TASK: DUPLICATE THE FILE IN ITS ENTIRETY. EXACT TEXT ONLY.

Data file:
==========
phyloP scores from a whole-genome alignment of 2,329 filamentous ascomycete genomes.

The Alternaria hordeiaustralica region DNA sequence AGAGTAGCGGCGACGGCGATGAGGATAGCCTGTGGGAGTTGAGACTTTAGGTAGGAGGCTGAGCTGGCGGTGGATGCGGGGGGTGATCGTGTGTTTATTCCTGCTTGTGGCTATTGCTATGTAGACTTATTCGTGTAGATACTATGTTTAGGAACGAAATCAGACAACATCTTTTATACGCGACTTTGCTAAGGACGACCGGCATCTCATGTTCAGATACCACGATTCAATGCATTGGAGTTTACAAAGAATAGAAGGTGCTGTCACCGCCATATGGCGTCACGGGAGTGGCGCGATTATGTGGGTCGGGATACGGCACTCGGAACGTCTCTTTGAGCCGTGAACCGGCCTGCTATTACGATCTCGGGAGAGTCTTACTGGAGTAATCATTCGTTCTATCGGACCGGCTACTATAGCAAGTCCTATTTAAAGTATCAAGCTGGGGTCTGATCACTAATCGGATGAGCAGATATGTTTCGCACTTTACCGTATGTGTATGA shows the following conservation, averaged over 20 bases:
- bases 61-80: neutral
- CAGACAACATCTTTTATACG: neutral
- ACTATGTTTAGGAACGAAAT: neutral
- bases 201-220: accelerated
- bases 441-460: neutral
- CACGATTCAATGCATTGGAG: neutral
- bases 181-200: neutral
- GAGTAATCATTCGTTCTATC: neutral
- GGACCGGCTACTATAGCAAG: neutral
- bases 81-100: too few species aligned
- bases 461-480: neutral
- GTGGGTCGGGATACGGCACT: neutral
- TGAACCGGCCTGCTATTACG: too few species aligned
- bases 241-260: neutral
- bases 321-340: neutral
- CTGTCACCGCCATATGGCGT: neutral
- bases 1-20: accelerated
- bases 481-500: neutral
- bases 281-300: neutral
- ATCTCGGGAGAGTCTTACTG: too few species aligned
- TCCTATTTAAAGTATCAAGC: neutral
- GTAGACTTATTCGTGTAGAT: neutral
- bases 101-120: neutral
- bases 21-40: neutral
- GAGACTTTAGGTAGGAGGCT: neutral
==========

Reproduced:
phyloP scores from a whole-genome alignment of 2,329 filamentous ascomycete genomes.

The Alternaria hordeiaustralica region DNA sequence AGAGTAGCGGCGACGGCGATGAGGATAGCCTGTGGGAGTTGAGACTTTAGGTAGGAGGCTGAGCTGGCGGTGGATGCGGGGGGTGATCGTGTGTTTATTCCTGCTTGTGGCTATTGCTATGTAGACTTATTCGTGTAGATACTATGTTTAGGAACGAAATCAGACAACATCTTTTATACGCGACTTTGCTAAGGACGACCGGCATCTCATGTTCAGATACCACGATTCAATGCATTGGAGTTTACAAAGAATAGAAGGTGCTGTCACCGCCATATGGCGTCACGGGAGTGGCGCGATTATGTGGGTCGGGATACGGCACTCGGAACGTCTCTTTGAGCCGTGAACCGGCCTGCTATTACGATCTCGGGAGAGTCTTACTGGAGTAATCATTCGTTCTATCGGACCGGCTACTATAGCAAGTCCTATTTAAAGTATCAAGCTGGGGTCTGATCACTAATCGGATGAGCAGATATGTTTCGCACTTTACCGTATGTGTATGA shows the following conservation, averaged over 20 bases:
- bases 61-80: neutral
- CAGACAACATCTTTTATACG: neutral
- ACTATGTTTAGGAACGAAAT: neutral
- bases 201-220: accelerated
- bases 441-460: neutral
- CACGATTCAATGCATTGGAG: neutral
- bases 181-200: neutral
- GAGTAATCATTCGTTCTATC: neutral
- GGACCGGCTACTATAGCAAG: neutral
- bases 81-100: too few species aligned
- bases 461-480: neutral
- GTGGGTCGGGATACGGCACT: neutral
- TGAACCGGCCTGCTATTACG: too few species aligned
- bases 241-260: neutral
- bases 321-340: neutral
- CTGTCACCGCCATATGGCGT: neutral
- bases 1-20: accelerated
- bases 481-500: neutral
- bases 281-300: neutral
- ATCTCGGGAGAGTCTTACTG: too few species aligned
- TCCTATTTAAAGTATCAAGC: neutral
- GTAGACTTATTCGTGTAGAT: neutral
- bases 101-120: neutral
- bases 21-40: neutral
- GAGACTTTAGGTAGGAGGCT: neutral